Units, water, transport discussed for South Britannia 

Taicheng development suggests new ideas for community

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Squamish-Lillooet Regional District (SLRD) board director Ted Craddock, said he expects Taicheng development officials to bring revised proposals to the SLRD in August or September, adding that proposals appear to be within the current Regional Growth Strategy.

He noted that as previously requested, Taicheng, which is planning to develop the community of South Britannia on Howe Sound, had permission for 1,000 units but hoped to have 3,000, which he said could house up to 8,000 people. But other aspects of the proposed project were changing. Up to 33 per cent would be "apartment-type" units.

"With that they have chosen to remove some of the buildings scheme they planned for Minaty Bay to turn that strip into parkland," said Craddock during his report to Pemberton Council on July 23.

He added that Taicheng had made an application through Crownland Grants to work with the waterfront there, along to the current pier in Britannia Beach. They would also like to keep a proposed hotel at a point in Minaty Bay that would not impact the waterfront, but if not acceptable they would bring it closer to the waterfront.

Waterflow is being inspected and developers have even talked about expensive desalination systems to get drinking water from salt water.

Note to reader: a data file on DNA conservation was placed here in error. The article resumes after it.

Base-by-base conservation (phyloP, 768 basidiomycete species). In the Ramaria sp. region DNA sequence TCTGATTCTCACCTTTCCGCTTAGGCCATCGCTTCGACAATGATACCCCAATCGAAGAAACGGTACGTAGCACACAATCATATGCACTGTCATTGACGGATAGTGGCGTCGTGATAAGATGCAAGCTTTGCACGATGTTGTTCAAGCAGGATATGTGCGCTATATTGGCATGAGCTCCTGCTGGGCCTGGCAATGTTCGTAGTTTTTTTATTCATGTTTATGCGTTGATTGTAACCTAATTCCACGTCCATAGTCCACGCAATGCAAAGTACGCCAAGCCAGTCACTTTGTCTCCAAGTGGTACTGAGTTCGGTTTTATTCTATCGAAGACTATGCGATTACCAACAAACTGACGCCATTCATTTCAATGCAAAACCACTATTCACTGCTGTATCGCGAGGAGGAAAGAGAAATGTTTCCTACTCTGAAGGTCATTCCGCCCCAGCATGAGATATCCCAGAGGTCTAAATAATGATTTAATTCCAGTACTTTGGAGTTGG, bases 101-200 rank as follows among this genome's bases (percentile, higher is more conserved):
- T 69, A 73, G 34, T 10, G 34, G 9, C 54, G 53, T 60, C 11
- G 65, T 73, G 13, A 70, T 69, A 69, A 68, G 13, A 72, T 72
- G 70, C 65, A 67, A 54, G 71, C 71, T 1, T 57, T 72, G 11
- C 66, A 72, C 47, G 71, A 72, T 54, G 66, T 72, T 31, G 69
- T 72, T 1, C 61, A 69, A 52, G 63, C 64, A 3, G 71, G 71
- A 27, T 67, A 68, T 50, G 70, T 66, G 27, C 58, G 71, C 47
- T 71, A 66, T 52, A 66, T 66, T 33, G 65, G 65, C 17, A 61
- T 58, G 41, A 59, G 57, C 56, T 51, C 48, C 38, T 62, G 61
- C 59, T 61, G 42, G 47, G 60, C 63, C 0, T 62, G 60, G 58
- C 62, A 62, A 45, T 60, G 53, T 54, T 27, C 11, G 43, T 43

"It is very expensive but if they have to go that route they will do that," Craddock said.

He said the company is also talking about providing a transit service from South Britannia to North Vancouver because property purchasers they have been targeting say this is essential.

"With that in mind they have also talked about putting in a train station," he said, adding though that was unlikely.

All three reports put out by Taicheng to the SLRD to date will now be sent to the planning departments of the municipalities, not least because the project could enforce the need for a new municipality centred around Britannia Beach.

"The biggest concerns for most people would be the impact on the highway," Craddock said.

Soaring Club wants to used Pemberton Meadows Fields

At the SLRD meeting of July 22, a request by the West Coast Soaring Club to use Pemberton Meadows Fields as a landing zone proved the biggest issue of the meeting, with 10 club members turning out in support of landings there after SLRD staff recommended they not be allowed.

The club said that they would be satisfied by no landings being allowed when more than five people are in the field.

"There were quite a few people there. Essentially what we did was not tell them they couldn't use it," said Patricia Heintzman, SLRD chair. "But when there are more than five people they have to land at the other site."

The board referred it to staff to determine an agreement with the flying club: "making sure there are systems so people who do this are informed and their knowledge about when the field is actually booked."

Heintzman said she expected an agreement be back before the board in August or September. She noted that the directors for the Village of Pemberton and SLRD Area C are the only ones who can vote.

"The members weren't happy with the recommendation going forward, but I think they were happy with the results," Heintzman said.

Area D OCP changes go to public hearing

The proposed SLRD Area D Official Community Plan will go to public hearing in the fall.

Given first and second reading several months ago but then rescinded, the OCP for the southernmost area in the district, encompassing Britannia Beach and Furry Creek, was instead referred to municipal governments, Vancouver Coastal Health, provincial ministries and First Nations for comments. Their comments have now been incorporated.

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